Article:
Posted by Linda O'Brien on Feb 14, 2021
Arthur Charles Mauldon Gray (grandfather to Linda O’Brien) was born Australia Day 1905. On the occasion of his birth, his Aunt Jane,  purchased a lottery ticket for him, the ticket resulted in a one thousand pound win.  Frequently at family gatherings he would remind those assembled that he was the recipient of a winning ticket but he never saw a B penny of it.  (The picture at left is of  Arthur with his wife Annie)      
However, we do know, his mother purchased two properties in South Melbourne and opened a laundry business.  Arthur was one of eleven children and was eighteen when his mother died. At the time of his marriage in 1926 his occupation is listed as Brass Finisher. He went on to become a Hydraulics Engineer. During the depression he was put onto a 3 day working week to make ends meet. He took on occasional work at the wharf and some paid boxing matches (as he was already an interested amateur boxer). I diverge the purpose of this article is his name Arthur Charles Mauldon, named after his uncle on his mother’s side,  who was 2nd engineer on the ill-fated SS Glenelg....below is the story of the SS Glenelg, taken from the  Heritage Victoria Web Page
 

Statement of Significance

SS Glenelg is historically significant as one of the worst maritime disasters in Victorian history, with the deaths of at least 38 people and only three survivors. The wreck has the potential for archaeological significance with some of the hull preserved under the sand. These remains may provide unknown technical detail of iron shipbuilding, details of the refit the vessel underwent in 1898 and information pertaining to life on board a typical cargo/passenger vessel at the turn of the century. SS Glenelg is representative of the fleet of small iron steamers on the small country trading routes around Australia
 
Details...SS Glenelg was one of the worst maritime disasters in Victoria where at least 38 people lost their lives and only three survived. The Scottish-built Glenelg was a small iron steamer that had carried cargo and passengers on various routes around Australia since 1875. The ship had been a Sydney Harbour ferry and had also transported many copper miners between Melbourne and Strachan during the heady days of the Tasmanian copper mining ventures of the 1880s. Glenelg was sold to JB Ellerker in 1898, the passenger and cargo areas were fitted out, and the ship was put on the Lakes Entrance to Melbourne run. On the night of 25 March 1900, SS Glenelg had just picked up its final load at Cunninghame (Lakes Enrance) and headed for Melbourne. A heavy south west gale and thunderstorm hit the vessel not long after departure. Despite attempts by the crew to bail out the ship, Captain English was forced to abandon the vessel early the next morning. Three crew members launched the first lifeboat, but other passengers and crew had difficulty as this lifeboat was on the rough side of the wreck. The second life boat was eventually launched over the other side and the majority of passengers and crew were in it. The captain, his first mate and the chief engineer all went down with the ship. The crew in the first lifeboat tried to reach and help the second boat but were separated in the heavy seas and the second boat was never seen again. The three crew men drifted for two days before eventually coming ashore at Marlo. Over the next few weeks, bodies were washed up along 90 mile beach some unrecognisable and some were never accounted for. Despite extensive sea searches, the wreck of the Glenelg disappeared for over 100 years. The drawn out marine inquiry held after the wrecking could not find enough evidence to lay blame on anything in particular for the wreck, despite accusations during the trial of poor maintenance and leaky hull plating. The final resting place of the SS Glenelg was finally located by Southern Ocean Exploration (SOE) on 29 June 2009. After two years of historical research, the group managed to find the wreck on only the second attempt over the site. Heritage Victoria provided a permit for a ceramic plate to be raised to assist in positively identifying the wreck. This plate was stamped with the logo of the Tasmanian Steam Navigation Company (TSNC). While the TSNC had never owned the Glenelg, the Union Steam Ship Company had and this company had purchased the TSNC in 1891. Crockery from the TSNC had more than likely been distributed across the entire fleet. Unfortunately, in February 2011, Southern Ocean Exploration reported more than 150 items, including cutlery, crockery and glass bottles had been illegally removed from the wreck site. A 500m protected zone was declared around the wreck of the SS Glenelg by the Commonwealth government on 24 February 2011. This protected zone now cannot be entered without a permit. Heritage Victoria actively monitors the site for any further signs of disturbance.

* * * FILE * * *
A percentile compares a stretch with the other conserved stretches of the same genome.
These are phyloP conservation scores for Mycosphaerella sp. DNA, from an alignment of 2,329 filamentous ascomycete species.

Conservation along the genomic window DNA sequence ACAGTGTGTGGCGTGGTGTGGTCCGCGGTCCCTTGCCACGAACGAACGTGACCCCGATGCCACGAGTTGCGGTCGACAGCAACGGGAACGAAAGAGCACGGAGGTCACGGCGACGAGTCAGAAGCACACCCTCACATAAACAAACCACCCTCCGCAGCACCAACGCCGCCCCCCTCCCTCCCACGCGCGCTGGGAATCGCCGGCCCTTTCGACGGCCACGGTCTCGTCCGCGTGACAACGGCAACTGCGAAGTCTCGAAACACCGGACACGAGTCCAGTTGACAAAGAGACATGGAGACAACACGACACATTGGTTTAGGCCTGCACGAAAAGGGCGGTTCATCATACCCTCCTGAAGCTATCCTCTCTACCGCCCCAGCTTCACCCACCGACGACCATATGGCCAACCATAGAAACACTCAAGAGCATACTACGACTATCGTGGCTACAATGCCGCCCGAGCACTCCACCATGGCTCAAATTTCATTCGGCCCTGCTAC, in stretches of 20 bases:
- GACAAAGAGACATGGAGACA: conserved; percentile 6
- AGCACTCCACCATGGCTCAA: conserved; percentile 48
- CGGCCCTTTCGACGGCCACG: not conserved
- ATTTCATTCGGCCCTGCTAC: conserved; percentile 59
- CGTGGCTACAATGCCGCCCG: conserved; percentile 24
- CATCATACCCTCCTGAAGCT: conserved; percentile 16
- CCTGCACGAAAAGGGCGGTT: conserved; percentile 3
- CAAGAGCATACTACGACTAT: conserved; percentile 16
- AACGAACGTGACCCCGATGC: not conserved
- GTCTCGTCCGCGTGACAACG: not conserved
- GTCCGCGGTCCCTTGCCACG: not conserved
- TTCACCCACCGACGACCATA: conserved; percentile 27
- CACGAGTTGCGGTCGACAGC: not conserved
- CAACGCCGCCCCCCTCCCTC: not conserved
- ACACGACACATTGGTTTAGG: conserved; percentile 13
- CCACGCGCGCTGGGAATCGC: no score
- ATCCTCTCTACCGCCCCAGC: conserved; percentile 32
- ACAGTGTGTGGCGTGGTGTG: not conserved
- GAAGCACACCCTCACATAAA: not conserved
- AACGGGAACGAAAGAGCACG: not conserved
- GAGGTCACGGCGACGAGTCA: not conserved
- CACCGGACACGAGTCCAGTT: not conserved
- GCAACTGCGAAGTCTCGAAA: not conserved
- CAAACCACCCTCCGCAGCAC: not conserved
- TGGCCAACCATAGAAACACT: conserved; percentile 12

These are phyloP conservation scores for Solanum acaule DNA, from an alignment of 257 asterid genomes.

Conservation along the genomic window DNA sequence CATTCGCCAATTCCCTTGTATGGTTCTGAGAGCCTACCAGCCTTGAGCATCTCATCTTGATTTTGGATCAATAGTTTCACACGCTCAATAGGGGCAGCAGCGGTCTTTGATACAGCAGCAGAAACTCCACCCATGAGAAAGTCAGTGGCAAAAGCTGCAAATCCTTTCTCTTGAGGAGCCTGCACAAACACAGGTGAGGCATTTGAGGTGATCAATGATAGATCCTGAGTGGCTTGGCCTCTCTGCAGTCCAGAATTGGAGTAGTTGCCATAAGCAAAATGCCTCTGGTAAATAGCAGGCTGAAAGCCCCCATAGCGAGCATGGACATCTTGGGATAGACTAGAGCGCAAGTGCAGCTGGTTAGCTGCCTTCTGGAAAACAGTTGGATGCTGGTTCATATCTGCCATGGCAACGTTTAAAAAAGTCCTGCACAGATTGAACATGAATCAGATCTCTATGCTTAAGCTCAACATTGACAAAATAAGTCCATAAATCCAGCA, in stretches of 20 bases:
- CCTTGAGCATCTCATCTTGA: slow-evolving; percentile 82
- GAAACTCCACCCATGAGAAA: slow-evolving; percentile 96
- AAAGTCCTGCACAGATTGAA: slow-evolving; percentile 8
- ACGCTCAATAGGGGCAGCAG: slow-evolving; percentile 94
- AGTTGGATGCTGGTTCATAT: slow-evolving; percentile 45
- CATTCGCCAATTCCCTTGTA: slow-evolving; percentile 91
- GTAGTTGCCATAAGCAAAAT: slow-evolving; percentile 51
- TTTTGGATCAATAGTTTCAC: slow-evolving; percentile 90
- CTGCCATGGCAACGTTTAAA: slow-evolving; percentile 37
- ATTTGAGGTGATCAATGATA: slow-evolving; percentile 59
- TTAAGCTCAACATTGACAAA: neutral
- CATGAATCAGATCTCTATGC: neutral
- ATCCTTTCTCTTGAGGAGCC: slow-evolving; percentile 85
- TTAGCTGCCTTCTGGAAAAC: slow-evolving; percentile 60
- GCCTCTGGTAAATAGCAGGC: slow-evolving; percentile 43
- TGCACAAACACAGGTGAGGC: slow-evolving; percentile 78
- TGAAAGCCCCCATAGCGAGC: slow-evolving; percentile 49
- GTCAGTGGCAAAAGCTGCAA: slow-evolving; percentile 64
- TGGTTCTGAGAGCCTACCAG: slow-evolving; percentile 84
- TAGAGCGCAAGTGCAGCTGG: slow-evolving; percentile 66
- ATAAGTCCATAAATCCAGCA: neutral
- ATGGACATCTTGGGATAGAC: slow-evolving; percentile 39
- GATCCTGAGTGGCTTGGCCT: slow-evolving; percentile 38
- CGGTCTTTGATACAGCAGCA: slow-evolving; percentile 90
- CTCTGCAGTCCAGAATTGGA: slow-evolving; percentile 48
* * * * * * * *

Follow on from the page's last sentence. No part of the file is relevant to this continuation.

Passengers  ...Mr. & Mrs Hyatt, of Ballarat, Mr. Barker & Miss Barker, Miss Bean, Mr. Hand, Mr. G.P. Scott, Mr. H.B. Holland, Miss H. M. Anderson, Mr. R. Weir, Mrs. (Miss) Moran, Mr. & Mrs. Cowell, Mr. John Holoway Griffiths (ass. printer at the Age), Mrs. Martha Amy Griffiths Albert (8) & Ethel Griffiths (12), Mr. R. Scott, Mr. W.G. Scott, Mr. R. Palmer, Mrs. Lynch & child, Mr. J. Lillicrap, Mr. Stephens, Miss Lily Stephens.
Crew....Master T English - Chief Officer - John Burke Chief Engineer - D. Fyffe 2nd Engineer - Arthur Moulden Fireman - T. Hatfield Fireman - Con. Williams Fireman - M. Williams Steward - W. Tomlinson Stewardess - Mrs. Boyd Boatswain - H. Lapthorne Able seaman - Peter Benson Able seaman - Charles Evans Seaman - George Wright *Seaman - Alexander Lamb *Cook - Valentine Bundy *Under-steward - Ernest Thorne **Alfred Richardson ** James (Albert) Waters *survivors **possibly onboard but unconfirmed
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